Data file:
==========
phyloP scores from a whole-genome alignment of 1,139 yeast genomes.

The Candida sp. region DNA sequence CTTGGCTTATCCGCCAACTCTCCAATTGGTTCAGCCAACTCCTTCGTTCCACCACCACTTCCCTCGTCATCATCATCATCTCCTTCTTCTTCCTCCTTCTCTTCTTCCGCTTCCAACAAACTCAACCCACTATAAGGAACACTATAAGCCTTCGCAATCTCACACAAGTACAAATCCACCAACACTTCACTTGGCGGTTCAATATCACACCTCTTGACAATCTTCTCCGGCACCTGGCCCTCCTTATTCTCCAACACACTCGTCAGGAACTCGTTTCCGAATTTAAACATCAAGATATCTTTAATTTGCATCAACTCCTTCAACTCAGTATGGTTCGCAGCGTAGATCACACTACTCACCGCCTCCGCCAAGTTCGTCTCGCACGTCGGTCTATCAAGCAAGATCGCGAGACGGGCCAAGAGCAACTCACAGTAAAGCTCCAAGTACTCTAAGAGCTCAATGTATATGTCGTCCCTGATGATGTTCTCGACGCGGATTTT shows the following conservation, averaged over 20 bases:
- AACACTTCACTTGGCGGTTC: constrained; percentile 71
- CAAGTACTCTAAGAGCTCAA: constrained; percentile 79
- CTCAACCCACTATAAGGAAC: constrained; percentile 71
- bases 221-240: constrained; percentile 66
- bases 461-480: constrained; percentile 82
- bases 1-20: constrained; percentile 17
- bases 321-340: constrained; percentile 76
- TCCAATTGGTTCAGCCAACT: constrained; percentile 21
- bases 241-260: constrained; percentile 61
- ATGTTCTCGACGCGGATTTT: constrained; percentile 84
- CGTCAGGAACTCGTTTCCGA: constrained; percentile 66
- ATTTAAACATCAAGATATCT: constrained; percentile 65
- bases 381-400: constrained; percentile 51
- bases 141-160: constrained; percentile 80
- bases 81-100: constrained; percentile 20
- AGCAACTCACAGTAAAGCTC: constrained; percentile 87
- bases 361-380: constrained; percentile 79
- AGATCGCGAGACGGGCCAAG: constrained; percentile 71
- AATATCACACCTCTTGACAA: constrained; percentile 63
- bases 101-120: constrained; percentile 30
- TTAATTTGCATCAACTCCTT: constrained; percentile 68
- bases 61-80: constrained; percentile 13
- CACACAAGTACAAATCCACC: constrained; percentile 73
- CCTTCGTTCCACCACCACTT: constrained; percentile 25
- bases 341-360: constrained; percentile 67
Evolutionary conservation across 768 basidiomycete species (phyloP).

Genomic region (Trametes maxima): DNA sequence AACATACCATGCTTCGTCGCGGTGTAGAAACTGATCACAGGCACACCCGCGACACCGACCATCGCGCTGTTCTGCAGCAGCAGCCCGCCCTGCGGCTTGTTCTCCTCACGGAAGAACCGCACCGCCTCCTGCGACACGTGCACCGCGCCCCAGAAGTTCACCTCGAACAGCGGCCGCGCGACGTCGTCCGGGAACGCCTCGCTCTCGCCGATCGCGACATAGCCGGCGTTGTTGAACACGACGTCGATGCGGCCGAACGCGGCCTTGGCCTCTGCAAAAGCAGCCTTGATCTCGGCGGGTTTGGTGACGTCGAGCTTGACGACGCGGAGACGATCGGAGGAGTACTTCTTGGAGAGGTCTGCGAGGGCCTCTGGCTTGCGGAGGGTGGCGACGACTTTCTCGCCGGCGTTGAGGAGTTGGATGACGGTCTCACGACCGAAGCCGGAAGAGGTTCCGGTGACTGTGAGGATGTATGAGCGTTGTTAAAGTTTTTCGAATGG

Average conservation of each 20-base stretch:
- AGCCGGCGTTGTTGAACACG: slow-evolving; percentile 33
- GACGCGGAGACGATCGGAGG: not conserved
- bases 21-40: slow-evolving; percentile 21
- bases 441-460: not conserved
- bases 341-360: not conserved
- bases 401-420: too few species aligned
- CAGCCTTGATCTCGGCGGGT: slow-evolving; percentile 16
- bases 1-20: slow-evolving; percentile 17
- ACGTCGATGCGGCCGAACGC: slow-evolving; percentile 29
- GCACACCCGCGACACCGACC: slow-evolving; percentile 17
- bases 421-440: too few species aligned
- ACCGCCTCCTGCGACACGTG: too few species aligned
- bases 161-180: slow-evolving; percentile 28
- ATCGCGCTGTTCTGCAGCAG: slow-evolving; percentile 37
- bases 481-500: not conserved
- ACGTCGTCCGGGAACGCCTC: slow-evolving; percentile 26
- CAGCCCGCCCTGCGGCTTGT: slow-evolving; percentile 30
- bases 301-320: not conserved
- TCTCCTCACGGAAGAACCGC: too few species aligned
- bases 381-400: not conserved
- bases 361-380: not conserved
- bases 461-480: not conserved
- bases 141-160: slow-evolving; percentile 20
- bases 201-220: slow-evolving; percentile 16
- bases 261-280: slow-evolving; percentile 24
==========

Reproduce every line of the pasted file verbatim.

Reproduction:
phyloP scores from a whole-genome alignment of 1,139 yeast genomes.

The Candida sp. region DNA sequence CTTGGCTTATCCGCCAACTCTCCAATTGGTTCAGCCAACTCCTTCGTTCCACCACCACTTCCCTCGTCATCATCATCATCTCCTTCTTCTTCCTCCTTCTCTTCTTCCGCTTCCAACAAACTCAACCCACTATAAGGAACACTATAAGCCTTCGCAATCTCACACAAGTACAAATCCACCAACACTTCACTTGGCGGTTCAATATCACACCTCTTGACAATCTTCTCCGGCACCTGGCCCTCCTTATTCTCCAACACACTCGTCAGGAACTCGTTTCCGAATTTAAACATCAAGATATCTTTAATTTGCATCAACTCCTTCAACTCAGTATGGTTCGCAGCGTAGATCACACTACTCACCGCCTCCGCCAAGTTCGTCTCGCACGTCGGTCTATCAAGCAAGATCGCGAGACGGGCCAAGAGCAACTCACAGTAAAGCTCCAAGTACTCTAAGAGCTCAATGTATATGTCGTCCCTGATGATGTTCTCGACGCGGATTTT shows the following conservation, averaged over 20 bases:
- AACACTTCACTTGGCGGTTC: constrained; percentile 71
- CAAGTACTCTAAGAGCTCAA: constrained; percentile 79
- CTCAACCCACTATAAGGAAC: constrained; percentile 71
- bases 221-240: constrained; percentile 66
- bases 461-480: constrained; percentile 82
- bases 1-20: constrained; percentile 17
- bases 321-340: constrained; percentile 76
- TCCAATTGGTTCAGCCAACT: constrained; percentile 21
- bases 241-260: constrained; percentile 61
- ATGTTCTCGACGCGGATTTT: constrained; percentile 84
- CGTCAGGAACTCGTTTCCGA: constrained; percentile 66
- ATTTAAACATCAAGATATCT: constrained; percentile 65
- bases 381-400: constrained; percentile 51
- bases 141-160: constrained; percentile 80
- bases 81-100: constrained; percentile 20
- AGCAACTCACAGTAAAGCTC: constrained; percentile 87
- bases 361-380: constrained; percentile 79
- AGATCGCGAGACGGGCCAAG: constrained; percentile 71
- AATATCACACCTCTTGACAA: constrained; percentile 63
- bases 101-120: constrained; percentile 30
- TTAATTTGCATCAACTCCTT: constrained; percentile 68
- bases 61-80: constrained; percentile 13
- CACACAAGTACAAATCCACC: constrained; percentile 73
- CCTTCGTTCCACCACCACTT: constrained; percentile 25
- bases 341-360: constrained; percentile 67
Evolutionary conservation across 768 basidiomycete species (phyloP).

Genomic region (Trametes maxima): DNA sequence AACATACCATGCTTCGTCGCGGTGTAGAAACTGATCACAGGCACACCCGCGACACCGACCATCGCGCTGTTCTGCAGCAGCAGCCCGCCCTGCGGCTTGTTCTCCTCACGGAAGAACCGCACCGCCTCCTGCGACACGTGCACCGCGCCCCAGAAGTTCACCTCGAACAGCGGCCGCGCGACGTCGTCCGGGAACGCCTCGCTCTCGCCGATCGCGACATAGCCGGCGTTGTTGAACACGACGTCGATGCGGCCGAACGCGGCCTTGGCCTCTGCAAAAGCAGCCTTGATCTCGGCGGGTTTGGTGACGTCGAGCTTGACGACGCGGAGACGATCGGAGGAGTACTTCTTGGAGAGGTCTGCGAGGGCCTCTGGCTTGCGGAGGGTGGCGACGACTTTCTCGCCGGCGTTGAGGAGTTGGATGACGGTCTCACGACCGAAGCCGGAAGAGGTTCCGGTGACTGTGAGGATGTATGAGCGTTGTTAAAGTTTTTCGAATGG

Average conservation of each 20-base stretch:
- AGCCGGCGTTGTTGAACACG: slow-evolving; percentile 33
- GACGCGGAGACGATCGGAGG: not conserved
- bases 21-40: slow-evolving; percentile 21
- bases 441-460: not conserved
- bases 341-360: not conserved
- bases 401-420: too few species aligned
- CAGCCTTGATCTCGGCGGGT: slow-evolving; percentile 16
- bases 1-20: slow-evolving; percentile 17
- ACGTCGATGCGGCCGAACGC: slow-evolving; percentile 29
- GCACACCCGCGACACCGACC: slow-evolving; percentile 17
- bases 421-440: too few species aligned
- ACCGCCTCCTGCGACACGTG: too few species aligned
- bases 161-180: slow-evolving; percentile 28
- ATCGCGCTGTTCTGCAGCAG: slow-evolving; percentile 37
- bases 481-500: not conserved
- ACGTCGTCCGGGAACGCCTC: slow-evolving; percentile 26
- CAGCCCGCCCTGCGGCTTGT: slow-evolving; percentile 30
- bases 301-320: not conserved
- TCTCCTCACGGAAGAACCGC: too few species aligned
- bases 381-400: not conserved
- bases 361-380: not conserved
- bases 461-480: not conserved
- bases 141-160: slow-evolving; percentile 20
- bases 201-220: slow-evolving; percentile 16
- bases 261-280: slow-evolving; percentile 24